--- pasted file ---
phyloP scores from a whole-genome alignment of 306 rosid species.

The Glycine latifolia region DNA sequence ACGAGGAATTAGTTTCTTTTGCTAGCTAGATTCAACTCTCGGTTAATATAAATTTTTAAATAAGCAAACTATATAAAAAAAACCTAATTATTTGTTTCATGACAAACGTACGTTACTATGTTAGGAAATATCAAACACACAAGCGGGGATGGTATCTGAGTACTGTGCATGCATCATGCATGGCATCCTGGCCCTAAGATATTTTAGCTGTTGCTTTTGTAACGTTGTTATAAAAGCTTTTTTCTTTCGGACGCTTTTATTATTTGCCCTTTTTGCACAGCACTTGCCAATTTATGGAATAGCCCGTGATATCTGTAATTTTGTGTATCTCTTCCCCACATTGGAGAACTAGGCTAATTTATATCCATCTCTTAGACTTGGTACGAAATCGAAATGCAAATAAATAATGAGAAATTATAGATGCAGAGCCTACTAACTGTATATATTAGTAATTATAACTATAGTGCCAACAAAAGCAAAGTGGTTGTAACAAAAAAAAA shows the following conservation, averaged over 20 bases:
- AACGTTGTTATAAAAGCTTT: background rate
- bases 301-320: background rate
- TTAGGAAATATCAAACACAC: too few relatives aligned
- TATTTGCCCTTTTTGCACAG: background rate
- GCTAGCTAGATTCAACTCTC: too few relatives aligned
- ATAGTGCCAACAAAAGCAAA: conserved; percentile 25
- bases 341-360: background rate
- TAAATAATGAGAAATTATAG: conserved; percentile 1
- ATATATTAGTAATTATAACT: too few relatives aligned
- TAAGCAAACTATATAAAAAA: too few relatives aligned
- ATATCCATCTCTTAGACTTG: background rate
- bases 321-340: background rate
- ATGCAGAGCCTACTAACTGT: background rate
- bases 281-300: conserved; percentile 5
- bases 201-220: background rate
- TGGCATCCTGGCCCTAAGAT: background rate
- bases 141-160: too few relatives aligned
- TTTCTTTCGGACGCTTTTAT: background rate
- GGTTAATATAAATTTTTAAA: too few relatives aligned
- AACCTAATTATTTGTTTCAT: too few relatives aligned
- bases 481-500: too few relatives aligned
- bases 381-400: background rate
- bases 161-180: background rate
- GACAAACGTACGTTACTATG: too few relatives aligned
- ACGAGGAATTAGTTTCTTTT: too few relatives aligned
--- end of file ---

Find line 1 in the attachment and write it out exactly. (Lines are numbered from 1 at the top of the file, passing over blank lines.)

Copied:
phyloP scores from a whole-genome alignment of 306 rosid species.